“If you corner a dog he’ll bite you,” Padre Goyo said. “The authorities know this man [La Tuta] has many means of attacking important figures in the government, so it’s better to go about it nice and easy.”

Last month, the ex-wife of La Tuta was arrested. Padre Goyo, claiming knowledge of sensitive details of her interrogation, told the press that the Mexican army provides La Tuta an escort and moves him around the state disguised as a soldier, a service he pays hundreds of thousands of dollars a month in bribes to maintain.

Padre Goyo’s work is ever more overtly political as he tries to win the freedom of Dr. Mireles, the imprisoned leader of the armed self defense movement who, the padre believes, can have an important role to play in Michoacán, perhaps even as an elected official. “Mireles is someone capable of moving the nation, and moving it toward justice,” says the padre. But the federal prosecutor is going ahead with the case against Mireles.

“I’ll never be a friend to the government, but I can be an ally,” Goyo told The Daily Beast. As for the cartels, “They’re still there, but they walk around with their tails between their legs.”

The clergy in Padre Goyo’s diocese is behind him with a few exceptions whom he calls “hidebound” for believing the church has to be a retrograde institution. “No, the church has to be on the side of the most disadvantaged, of the poorest, of the helpless,” the padre tells us. “Pope Francis says that he does not want pastors with the scent of incense, he wants pastors with the scent of sheep, truly committed, elbow to elbow, arm in arm with the people.”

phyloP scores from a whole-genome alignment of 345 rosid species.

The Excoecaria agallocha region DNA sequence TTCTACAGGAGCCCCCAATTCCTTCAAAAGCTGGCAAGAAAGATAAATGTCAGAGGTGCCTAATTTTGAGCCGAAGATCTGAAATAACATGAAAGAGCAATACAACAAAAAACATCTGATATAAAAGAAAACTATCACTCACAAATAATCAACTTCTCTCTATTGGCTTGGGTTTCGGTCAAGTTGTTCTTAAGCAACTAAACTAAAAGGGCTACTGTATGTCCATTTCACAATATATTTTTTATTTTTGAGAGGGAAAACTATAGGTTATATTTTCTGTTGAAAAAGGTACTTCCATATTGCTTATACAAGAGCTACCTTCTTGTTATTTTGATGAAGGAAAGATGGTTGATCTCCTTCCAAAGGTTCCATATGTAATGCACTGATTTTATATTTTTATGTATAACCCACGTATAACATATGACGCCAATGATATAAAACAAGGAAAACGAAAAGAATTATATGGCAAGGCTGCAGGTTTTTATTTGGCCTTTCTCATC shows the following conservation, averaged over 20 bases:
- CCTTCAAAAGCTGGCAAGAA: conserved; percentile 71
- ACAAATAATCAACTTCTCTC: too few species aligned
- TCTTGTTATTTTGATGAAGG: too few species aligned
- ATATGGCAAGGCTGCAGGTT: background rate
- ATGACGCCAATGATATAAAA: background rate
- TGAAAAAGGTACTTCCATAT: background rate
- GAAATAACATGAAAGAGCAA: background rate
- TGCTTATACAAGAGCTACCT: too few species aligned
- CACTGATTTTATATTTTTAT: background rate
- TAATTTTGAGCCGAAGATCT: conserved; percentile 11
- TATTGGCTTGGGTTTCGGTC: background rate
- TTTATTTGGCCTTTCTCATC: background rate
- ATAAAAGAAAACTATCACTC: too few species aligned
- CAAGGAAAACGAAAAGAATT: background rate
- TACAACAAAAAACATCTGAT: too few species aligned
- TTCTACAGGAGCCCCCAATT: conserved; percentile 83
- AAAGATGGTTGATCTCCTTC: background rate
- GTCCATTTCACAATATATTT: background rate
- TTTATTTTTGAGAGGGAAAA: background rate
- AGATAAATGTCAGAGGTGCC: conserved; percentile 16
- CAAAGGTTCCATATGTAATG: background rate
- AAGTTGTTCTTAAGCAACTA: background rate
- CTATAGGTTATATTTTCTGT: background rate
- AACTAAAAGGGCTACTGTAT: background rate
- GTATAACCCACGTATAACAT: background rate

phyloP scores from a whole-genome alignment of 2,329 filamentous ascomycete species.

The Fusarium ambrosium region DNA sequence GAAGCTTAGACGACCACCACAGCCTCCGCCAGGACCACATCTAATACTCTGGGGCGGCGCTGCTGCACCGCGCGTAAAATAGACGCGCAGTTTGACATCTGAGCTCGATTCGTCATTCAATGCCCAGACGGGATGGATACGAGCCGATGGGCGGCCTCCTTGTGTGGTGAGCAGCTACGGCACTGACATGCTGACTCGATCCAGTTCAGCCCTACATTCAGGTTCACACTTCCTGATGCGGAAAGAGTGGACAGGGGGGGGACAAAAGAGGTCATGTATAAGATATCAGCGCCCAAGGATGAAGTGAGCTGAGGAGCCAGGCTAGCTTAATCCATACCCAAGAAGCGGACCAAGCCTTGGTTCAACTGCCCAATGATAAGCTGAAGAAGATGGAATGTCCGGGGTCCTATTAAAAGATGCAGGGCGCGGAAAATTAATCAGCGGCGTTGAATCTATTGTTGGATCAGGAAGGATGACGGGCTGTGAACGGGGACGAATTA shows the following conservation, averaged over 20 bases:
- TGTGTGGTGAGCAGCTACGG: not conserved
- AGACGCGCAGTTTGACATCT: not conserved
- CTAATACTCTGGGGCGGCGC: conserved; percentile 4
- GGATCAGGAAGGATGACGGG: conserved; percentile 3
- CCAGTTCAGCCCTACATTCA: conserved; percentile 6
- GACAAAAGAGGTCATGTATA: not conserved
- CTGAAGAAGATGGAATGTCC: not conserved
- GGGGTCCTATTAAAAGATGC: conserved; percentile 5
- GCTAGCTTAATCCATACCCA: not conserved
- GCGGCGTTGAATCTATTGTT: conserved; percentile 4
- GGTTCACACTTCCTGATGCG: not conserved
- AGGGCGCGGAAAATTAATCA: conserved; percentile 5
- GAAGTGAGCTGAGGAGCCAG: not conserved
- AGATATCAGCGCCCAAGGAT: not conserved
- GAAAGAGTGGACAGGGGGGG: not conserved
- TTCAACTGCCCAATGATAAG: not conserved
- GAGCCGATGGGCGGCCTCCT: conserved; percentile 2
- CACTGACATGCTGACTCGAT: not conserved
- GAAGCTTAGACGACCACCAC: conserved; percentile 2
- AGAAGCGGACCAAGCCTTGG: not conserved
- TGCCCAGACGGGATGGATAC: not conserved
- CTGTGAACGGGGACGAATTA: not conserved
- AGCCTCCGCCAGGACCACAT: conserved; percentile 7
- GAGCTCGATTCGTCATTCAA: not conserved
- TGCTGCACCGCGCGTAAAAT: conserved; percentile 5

“In the church schools last summer I met with kindergarteners and I like to ask them what they want to be when they grow up. Who wants to be a doctor? Two or three raise their hand. Teacher? Two or three more. Then one boy raises his hand and I ask him what he wants to be and he says he wants to be a sicario, a hired killer. “Then 20 of the 50 kids in the room raise their hands and say they want to be sicarios, too, because that is the model,” says Padre Goyo. “In 10 years we will have a generation of young people who have known only death, kidnappings, disappearances, and they grow up thinking it’s better to be the one committing the crime than the victim.”

Padre Goyo has reorganized his CCRISTOS as more of a community service group, he says. He and the diocese are putting together a youth basketball league, a youth filmmaking workshop, and a symphonic orchestra of a thousand boys and girls who were once lookouts and runners for the cartel. He is also soliciting funds for university fellowships in agronomy and engineering.

Meanwhile, the epicenter of cartel violence and official collusion in Mexico has shifted in recent months from Michoacán to the neighboring state of Guerrero, where police in the city of Iguala as well as the mayor are in custody and charged in the murders of three students and the abductions of an additional 43 from the Ayotzinapa rural teachers college. The whereabouts of the 43 remain unknown.

Padre Goyo criticized Mexican President Enrique Peña Nieto’s “ineptitude” in waiting a month before addressing the tragedy. He also ridiculed the Mexican attorney general’s version of events, that the missing students were burned to ash and disposed of in a river. “Children in Mexico may believe in Santa Claus, but they don’t believe in the Mexican Justice Department,” said the padre.

“I believe we are in the hour of the debacle of the institutions, they cannot be any more rotten,” said Padre Goyo. “What is happening in Ayotzinapa is a symbol of the total corruption, of the total ineptitude and worse, because the cartels are inside the government.”